Dear John

But not THAT kind of “Dear John”

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I began writing this while I sat in the Manchester International Airport, anxious to get on the plane that would take me home to you. It’s been a long time since I wrote you a love letter (as opposed to a loving note in a card), and this medium seemed appropriate this time around–a sort of broadcasting of what your love means to me on your 34th birthday, the year of so many changes. So here it goes. 

I never knew how to love until I met you, and as we both know, often I didn’t make it easy because loving and being loved, truly, requires an opening of the self to vulnerability and uncertainty, to reward but also to the risk of pain and loss. By 18 when we met, I was already a professional at safeguarding my heart, using people here and there as playthings that would eventually lose my interest. I had never put much thought into my “perfect man/woman,” and I had certainly never wanted to get married–I rolled my eyes so hard when, in middle school, one of my best friends wanted to draw her friends in their future wedding dresses. 

But then you happened. And you didn’t walk into my life. I stumbled into yours, as you sat on the floor of the Tallahassee Mall, casually leaning up against the wall of a restaurant that has long since gone out of business. I can still see your blue board shorts, well-worn tie-dye tshirt with a peace sign and read “Make Love Not War,” Birkenstocks, tattered visor, and short buzz cut. Your tanned arms were stretched out as you balanced them on your bent knees, head tilted back in relaxation while you waited for me and your best friend to arrive to see a movie we had yet to choose. (Unfaithful was an awkward choice in hindsight. Hahaha.)

“Shit, shit, shit,” I thought. “I’m not going to get away from this one easily.”

And I never wanted to get away. I knew that I loved you within two weeks of us dating. I knew before you asked that there was no way I’d let you go without trying the long distance thing when I went away for college. I knew before we reconciled that I didn’t want to lose you after our first big argument around month 7 of our relationship. I knew I’d never find anyone more special than you when I confessed that I wanted to get a PhD, which would derail our original plans after I finished my MA. Your response upon my laying it all out–that you’d have to follow me not just to the PhD program but to wherever a job turned up afterwards–still makes me cry with disbelief that we found each other.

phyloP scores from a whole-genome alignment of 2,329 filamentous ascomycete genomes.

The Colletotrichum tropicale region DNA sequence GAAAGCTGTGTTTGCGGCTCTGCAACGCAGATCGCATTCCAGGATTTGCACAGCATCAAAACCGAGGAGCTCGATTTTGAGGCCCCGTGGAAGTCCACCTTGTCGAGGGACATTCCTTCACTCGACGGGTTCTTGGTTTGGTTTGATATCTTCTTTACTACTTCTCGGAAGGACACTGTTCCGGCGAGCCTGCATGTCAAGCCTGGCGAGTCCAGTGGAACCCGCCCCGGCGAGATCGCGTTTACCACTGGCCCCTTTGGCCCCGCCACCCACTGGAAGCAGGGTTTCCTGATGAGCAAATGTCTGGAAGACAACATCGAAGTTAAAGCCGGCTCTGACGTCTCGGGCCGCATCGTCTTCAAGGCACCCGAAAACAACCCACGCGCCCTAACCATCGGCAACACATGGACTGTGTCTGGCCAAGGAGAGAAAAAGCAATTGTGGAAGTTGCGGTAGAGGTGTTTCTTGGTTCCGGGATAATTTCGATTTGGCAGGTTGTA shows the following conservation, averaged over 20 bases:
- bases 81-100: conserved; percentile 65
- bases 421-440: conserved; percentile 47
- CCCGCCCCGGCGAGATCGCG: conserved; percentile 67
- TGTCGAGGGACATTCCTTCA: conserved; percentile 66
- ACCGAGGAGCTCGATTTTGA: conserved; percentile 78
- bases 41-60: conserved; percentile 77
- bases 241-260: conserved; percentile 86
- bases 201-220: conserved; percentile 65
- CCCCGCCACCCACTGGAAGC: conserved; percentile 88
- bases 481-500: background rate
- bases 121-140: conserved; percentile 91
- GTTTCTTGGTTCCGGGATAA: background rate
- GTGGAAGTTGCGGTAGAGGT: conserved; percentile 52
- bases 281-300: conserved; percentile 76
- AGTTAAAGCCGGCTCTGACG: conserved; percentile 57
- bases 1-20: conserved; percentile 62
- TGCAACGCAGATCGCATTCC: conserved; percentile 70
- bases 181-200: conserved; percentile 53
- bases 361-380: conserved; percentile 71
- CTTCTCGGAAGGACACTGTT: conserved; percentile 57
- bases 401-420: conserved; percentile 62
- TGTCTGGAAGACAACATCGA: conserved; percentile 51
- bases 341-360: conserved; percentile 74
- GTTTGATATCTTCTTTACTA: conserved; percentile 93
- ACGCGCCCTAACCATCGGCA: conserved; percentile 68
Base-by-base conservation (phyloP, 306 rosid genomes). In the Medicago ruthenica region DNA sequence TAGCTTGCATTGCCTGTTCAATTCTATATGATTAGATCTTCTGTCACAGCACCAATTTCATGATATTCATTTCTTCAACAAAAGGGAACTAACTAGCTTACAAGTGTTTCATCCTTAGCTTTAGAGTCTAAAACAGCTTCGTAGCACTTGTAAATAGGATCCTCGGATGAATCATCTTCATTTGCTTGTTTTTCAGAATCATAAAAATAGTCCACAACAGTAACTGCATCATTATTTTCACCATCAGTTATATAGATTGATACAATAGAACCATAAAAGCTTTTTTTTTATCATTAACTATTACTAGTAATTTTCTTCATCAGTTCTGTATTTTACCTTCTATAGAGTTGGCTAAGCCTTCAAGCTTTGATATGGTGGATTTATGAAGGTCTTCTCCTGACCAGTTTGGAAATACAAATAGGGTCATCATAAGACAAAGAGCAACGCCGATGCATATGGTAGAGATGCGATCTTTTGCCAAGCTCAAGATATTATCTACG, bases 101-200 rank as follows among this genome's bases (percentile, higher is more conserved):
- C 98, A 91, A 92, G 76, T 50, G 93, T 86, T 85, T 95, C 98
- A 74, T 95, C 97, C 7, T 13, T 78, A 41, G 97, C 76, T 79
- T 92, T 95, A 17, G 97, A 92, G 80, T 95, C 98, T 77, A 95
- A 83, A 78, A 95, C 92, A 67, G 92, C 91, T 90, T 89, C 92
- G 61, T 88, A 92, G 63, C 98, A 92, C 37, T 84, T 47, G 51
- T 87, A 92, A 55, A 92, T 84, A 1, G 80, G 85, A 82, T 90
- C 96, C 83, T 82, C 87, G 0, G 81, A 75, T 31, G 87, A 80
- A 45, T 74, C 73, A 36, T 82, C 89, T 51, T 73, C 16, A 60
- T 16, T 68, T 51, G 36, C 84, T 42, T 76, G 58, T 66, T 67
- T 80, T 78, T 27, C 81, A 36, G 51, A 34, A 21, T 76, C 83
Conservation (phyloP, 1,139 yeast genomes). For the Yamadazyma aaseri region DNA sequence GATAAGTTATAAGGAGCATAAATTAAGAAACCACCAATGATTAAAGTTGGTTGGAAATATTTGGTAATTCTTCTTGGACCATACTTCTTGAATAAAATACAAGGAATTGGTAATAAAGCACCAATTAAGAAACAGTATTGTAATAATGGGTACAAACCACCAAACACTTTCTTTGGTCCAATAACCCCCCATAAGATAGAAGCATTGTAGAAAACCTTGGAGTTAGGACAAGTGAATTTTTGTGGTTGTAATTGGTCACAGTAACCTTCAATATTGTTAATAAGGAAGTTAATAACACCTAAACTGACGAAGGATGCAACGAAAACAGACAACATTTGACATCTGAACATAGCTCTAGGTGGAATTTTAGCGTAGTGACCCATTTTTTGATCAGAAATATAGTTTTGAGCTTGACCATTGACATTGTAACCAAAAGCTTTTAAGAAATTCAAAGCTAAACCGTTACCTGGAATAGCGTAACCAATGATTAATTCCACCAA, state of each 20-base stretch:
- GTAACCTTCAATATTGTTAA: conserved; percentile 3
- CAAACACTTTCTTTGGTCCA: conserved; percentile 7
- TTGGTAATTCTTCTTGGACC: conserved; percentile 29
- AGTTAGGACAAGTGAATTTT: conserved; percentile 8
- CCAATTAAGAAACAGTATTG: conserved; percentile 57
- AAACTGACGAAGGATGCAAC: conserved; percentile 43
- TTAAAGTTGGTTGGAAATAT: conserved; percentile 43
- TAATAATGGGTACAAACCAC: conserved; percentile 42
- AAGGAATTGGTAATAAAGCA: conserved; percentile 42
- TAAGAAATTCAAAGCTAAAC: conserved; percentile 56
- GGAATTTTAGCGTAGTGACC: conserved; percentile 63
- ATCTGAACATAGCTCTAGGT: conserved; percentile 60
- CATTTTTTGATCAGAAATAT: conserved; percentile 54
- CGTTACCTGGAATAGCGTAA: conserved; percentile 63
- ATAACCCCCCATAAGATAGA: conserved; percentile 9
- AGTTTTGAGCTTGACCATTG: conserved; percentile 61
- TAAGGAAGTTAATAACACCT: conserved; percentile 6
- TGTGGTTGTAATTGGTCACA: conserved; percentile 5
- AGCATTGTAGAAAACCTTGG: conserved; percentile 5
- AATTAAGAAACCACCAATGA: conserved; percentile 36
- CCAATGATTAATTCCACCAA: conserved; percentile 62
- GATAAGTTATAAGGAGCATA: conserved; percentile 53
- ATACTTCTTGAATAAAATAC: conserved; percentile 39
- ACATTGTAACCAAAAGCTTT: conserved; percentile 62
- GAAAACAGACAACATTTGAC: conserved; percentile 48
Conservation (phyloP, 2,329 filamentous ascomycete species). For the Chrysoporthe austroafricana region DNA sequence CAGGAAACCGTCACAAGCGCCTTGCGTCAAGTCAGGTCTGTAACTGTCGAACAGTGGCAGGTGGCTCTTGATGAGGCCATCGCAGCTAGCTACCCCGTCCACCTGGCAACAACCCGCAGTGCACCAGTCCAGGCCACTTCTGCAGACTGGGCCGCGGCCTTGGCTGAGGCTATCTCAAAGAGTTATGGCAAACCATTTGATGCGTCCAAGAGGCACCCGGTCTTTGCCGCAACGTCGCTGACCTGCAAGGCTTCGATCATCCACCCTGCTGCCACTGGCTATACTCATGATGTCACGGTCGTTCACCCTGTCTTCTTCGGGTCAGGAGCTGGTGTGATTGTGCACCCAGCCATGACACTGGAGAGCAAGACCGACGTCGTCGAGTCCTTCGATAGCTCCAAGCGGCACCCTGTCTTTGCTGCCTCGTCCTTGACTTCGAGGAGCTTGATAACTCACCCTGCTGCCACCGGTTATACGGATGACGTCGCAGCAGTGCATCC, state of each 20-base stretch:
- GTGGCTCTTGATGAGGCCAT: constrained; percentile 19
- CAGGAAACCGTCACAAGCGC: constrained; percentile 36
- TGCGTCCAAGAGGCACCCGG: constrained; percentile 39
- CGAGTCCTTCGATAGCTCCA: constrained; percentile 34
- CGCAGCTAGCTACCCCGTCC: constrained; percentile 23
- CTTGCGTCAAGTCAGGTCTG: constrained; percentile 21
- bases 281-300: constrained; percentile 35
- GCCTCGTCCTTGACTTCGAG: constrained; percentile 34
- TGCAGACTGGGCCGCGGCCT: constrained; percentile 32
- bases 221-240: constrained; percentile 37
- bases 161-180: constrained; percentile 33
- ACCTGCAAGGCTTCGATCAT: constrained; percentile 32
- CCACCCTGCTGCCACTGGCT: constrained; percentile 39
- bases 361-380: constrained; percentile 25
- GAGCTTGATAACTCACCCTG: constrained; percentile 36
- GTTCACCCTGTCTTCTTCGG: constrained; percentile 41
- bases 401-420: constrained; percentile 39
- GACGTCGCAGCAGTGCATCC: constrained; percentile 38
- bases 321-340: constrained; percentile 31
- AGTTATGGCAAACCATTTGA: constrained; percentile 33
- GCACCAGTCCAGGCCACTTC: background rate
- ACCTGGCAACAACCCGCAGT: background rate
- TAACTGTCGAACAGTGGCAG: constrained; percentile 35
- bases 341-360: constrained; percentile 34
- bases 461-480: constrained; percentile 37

“That’s okay. I’ll follow you. They need accountants everywhere,” you said. 

I don’t think you appreciate how rare that reaction is. I know that had I been in your shoes, I couldn’t have done it–the same way I know that I’d make a terrible military spouse unless I was the one in the military. 

But more than anything I know that I would not be this open to love had it not been for you. You cracked the wall or thawed the heart or something. You threatened to pull the car over when I wouldn’t communicate; you followed me from room to room when I was upset; you hugged me and waited for me to speak; you gave me room when I needed it, but never let it go; you dragged me out of myself, kicking and screaming, longing to remain locked away where no one could hurt me. But no one could know me either. 

I’d like to think I’ve done something similar for you, but you taught me the most important parts about love: to love is to have emotional courage in leaping into the abyss and to trust that it won’t simply swallow me whole. It is a relinquishing of the ego and pride to connect with another on a profound level, to seek understanding and knowledge of another Self’s inner life, a life filled with its own desires, aversions, dreams, and fears. Until I had learned all of this from you, I had never really loved. 

And it is because of you, and only you, that I step into parenthood with open arms and an open heart, daring the world to crush it. 

Feliz cumpleaños. Te amo hasta el cielo y las estrellas para siempre, mi Juanito. 

On Courage

“Having courage does not mean we are unafraid. Having courage and showing courage mean we face our fears. We are able to say, I have fallen, but I will get up.” – Maya Angelou

Pregnant women are no strangers to courage. No matter what the outcome of a pregnancy is, the woman faced with it is brave and courageous. Deciding to have a child after never wanting one takes courage. Deciding to have an abortion, a scary enough procedure without hateful protesters threatening women outside of clinics, takes courage. Deciding to try to get pregnant in the face of terrible odds because of infertility takes courage. Deciding to give a child up for adoption takes courage. Deciding to get pregnant again after multiple traumatizing miscarriages takes courage. Even just being an average healthy person deciding to carry a pregnancy to term takes courage because anything can happen to anyone. Women still die from childbirth, and babies still die before being born. The partners, family, and friends who stand by these women also carry with them their own kind of bravery and courage–this whole “creating life” endeavor is filled with uncertainty and fear, which means it requires courage to pursue.

Continue reading “On Courage”